By International Social Service, the Global Social Work Organization
ISS - 100 Years : Securing Children's Rights: The 1989 Convention on the Rights of the Child and its Binding Provisions (3/3)

Securing Children’s Rights: The 1989 Convention on the Rights of the Child and its Binding Provisions (3/3)

As we have seen in two previous articles, the evolution of children’s rights has been marked by significant milestones, each reflecting a collective commitment to uphold the dignity and freedom of individuals worldwide. Building upon earlier declarations, the adoption of the United Nations Convention on the Rights of the Child (CRC) in 1989 represented a turning point in the protection of children. Contrasting with the 1924 and 1959 Declarations, the 1989 CRC addressed the specific needs and rights of children in a comprehensive and legally binding manner.


The 1924 Declaration set forth foundational principles affirming the rights of children, emphasizing their entitlement to special care and protection. However, it lacked the binding legal mechanisms necessary for enforcement, rendering its impact largely declarative. Similarly, the 1959 Declaration expanded upon the rights outlined in 1924, emphasizing the importance of education, healthcare, and opportunities for children to develop to their fullest potential. Yet, like its predecessor, it lacked the enforceability required to hold nations accountable for violations of children’s rights.

In contrast, the 1989 CRC represented a paradigm shift in the protection of children’s rights by establishing a comprehensive framework with legally binding provisions. Unlike the earlier declarations, the CRC defines a child as any individual under the age of eighteen and articulates a wide range of civil, political, economic, social, health, and cultural rights tailored to address the specific vulnerabilities and needs of children. The Declaration is also much longer than its predecessors; it is composed of 54 articles. From protection against exploitation to access to education and healthcare, the CRC outlines fundamental rights that every child is entitled to, regardless of nationality, ethnicity, or socio-economic background.

According to article 3, “In all actions concerning children, whether undertaken by public or private social welfare institutions, courts of law, administrative authorities or legislative bodies, the best interests of the child shall be a primary consideration”. This aligns with ISS principles, aiming to resolve legal conflicts arising from the child’s rights, such as protection versus privacy, or conflicting with third-party rights, like parental authority. ISS emphasises an approach prioritising the best interest of the child by notably using a participative approach in decision-making, acknowledging their wellbeing as foundational.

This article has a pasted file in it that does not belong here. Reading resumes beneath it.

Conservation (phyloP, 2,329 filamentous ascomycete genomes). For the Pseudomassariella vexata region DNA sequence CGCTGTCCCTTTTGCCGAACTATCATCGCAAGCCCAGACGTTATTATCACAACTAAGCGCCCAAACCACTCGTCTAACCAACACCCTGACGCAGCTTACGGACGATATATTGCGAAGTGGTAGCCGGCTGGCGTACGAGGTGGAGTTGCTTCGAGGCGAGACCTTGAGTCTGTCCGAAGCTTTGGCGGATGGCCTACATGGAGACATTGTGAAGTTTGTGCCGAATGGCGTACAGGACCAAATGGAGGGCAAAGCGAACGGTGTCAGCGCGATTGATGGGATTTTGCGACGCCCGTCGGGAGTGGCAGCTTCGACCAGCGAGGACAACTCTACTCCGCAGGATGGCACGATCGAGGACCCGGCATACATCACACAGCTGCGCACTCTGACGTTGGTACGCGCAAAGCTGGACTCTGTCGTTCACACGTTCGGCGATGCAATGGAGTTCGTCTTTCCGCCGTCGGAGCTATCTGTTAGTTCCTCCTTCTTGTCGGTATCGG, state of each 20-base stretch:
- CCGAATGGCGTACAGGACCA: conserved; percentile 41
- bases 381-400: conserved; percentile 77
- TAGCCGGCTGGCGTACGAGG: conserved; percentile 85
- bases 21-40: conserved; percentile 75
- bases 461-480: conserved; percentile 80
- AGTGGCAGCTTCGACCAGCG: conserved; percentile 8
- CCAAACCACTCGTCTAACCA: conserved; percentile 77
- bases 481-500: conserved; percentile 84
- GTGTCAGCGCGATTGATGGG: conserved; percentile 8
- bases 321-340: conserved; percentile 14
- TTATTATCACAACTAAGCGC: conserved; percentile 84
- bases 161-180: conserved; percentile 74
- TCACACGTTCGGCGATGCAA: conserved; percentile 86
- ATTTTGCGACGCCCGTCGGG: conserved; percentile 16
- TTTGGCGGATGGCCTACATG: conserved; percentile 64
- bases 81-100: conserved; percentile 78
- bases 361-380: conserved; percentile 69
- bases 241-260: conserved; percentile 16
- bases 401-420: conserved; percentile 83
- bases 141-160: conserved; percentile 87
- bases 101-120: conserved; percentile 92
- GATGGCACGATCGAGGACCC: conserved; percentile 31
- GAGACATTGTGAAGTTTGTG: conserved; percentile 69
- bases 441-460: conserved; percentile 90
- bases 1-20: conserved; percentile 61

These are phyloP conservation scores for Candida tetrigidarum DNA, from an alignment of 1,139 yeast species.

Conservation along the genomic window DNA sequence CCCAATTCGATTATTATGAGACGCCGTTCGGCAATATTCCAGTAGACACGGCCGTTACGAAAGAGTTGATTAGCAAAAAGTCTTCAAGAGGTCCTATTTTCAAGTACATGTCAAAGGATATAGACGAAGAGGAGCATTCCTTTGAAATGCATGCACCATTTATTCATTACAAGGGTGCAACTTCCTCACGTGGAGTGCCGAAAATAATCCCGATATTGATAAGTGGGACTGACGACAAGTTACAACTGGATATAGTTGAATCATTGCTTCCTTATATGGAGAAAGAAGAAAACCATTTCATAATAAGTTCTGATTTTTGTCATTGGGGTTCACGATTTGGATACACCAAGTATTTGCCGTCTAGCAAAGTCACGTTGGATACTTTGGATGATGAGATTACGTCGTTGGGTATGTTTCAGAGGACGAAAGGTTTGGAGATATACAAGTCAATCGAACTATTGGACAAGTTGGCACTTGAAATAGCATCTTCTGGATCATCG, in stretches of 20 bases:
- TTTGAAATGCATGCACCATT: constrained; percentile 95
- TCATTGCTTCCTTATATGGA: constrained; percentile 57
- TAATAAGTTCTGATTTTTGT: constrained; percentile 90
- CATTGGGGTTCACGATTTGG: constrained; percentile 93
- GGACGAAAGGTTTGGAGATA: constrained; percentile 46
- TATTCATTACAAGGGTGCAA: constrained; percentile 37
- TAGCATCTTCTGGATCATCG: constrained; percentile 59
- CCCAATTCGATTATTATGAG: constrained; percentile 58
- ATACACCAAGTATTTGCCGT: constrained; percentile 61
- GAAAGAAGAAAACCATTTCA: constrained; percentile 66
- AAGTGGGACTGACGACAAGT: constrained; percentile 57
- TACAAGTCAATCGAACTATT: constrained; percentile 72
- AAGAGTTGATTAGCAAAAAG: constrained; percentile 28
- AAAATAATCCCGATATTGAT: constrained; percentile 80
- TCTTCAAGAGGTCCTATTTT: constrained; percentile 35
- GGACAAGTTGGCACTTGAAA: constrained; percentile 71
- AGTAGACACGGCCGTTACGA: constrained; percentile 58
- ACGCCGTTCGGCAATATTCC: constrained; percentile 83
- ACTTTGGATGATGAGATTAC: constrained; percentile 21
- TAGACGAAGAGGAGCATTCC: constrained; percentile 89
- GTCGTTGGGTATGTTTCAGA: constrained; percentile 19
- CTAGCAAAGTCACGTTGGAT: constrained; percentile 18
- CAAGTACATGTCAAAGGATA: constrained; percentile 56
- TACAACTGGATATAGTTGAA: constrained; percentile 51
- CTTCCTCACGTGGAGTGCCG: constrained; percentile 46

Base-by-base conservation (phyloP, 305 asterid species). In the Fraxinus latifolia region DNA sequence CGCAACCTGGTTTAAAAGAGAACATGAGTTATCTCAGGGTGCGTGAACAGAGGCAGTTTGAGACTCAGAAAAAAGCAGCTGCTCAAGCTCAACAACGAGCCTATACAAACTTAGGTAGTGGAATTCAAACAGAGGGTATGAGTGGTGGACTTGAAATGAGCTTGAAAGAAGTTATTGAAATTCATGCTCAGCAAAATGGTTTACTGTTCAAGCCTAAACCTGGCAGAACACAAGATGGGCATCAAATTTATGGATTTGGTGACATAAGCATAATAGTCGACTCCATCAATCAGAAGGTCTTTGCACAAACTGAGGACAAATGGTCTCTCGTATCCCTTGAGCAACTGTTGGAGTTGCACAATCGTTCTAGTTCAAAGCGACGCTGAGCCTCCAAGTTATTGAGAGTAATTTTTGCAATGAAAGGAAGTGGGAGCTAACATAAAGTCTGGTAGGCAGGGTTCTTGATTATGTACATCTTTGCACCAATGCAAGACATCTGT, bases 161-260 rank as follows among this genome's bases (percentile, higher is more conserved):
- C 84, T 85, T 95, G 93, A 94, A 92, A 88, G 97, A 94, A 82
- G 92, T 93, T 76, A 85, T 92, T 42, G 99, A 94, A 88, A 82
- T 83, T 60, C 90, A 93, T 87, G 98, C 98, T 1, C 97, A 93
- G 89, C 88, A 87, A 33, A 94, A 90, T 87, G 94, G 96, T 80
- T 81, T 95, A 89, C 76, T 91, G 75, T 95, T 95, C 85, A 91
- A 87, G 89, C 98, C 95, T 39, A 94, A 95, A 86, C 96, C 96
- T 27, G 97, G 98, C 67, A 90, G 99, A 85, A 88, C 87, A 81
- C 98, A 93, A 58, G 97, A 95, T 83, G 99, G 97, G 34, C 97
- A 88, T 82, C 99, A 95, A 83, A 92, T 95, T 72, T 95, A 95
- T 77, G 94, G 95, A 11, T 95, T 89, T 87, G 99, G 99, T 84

Furthermore, the CRC established mechanisms for monitoring and enforcing its provisions, including the creation of the UN Committee on the Rights of the Child (UNCRC). This committee is responsible for overseeing the implementation of the convention by member states, ensuring compliance with international law and standards. States that ratified the convention are obliged to submit periodic reports and respond to inquiries regarding the status of child rights within their jurisdictions. Additionally, the UNCRC introduced optional protocols aimed at addressing specific issues such as child soldiers and the sale of children, further enhancing its efficacy and relevance in addressing contemporary challenges.

As of January 2024, the CRC has been ratified by 196 countries, making it one of the most widely accepted human rights treaties in history. Its enforceable provisions and comprehensive approach to protecting children’s rights distinguish it from earlier declarations, marking a significant step forward in the global effort to promote justice, equality, and dignity for all individuals, especially the most vulnerable members of society. However, as argued by many, the rights of the child are not yet exemplary today: violations still occur, and the work is not finished !

There are many books, publications and brochures about children’s rights!

You can check the publication from the Council of Europe, where you can learn more about the concept of the best interests of the child or European law regarding the rights of the child.

You can learn about the timeline of child rights on the UNICEF website.

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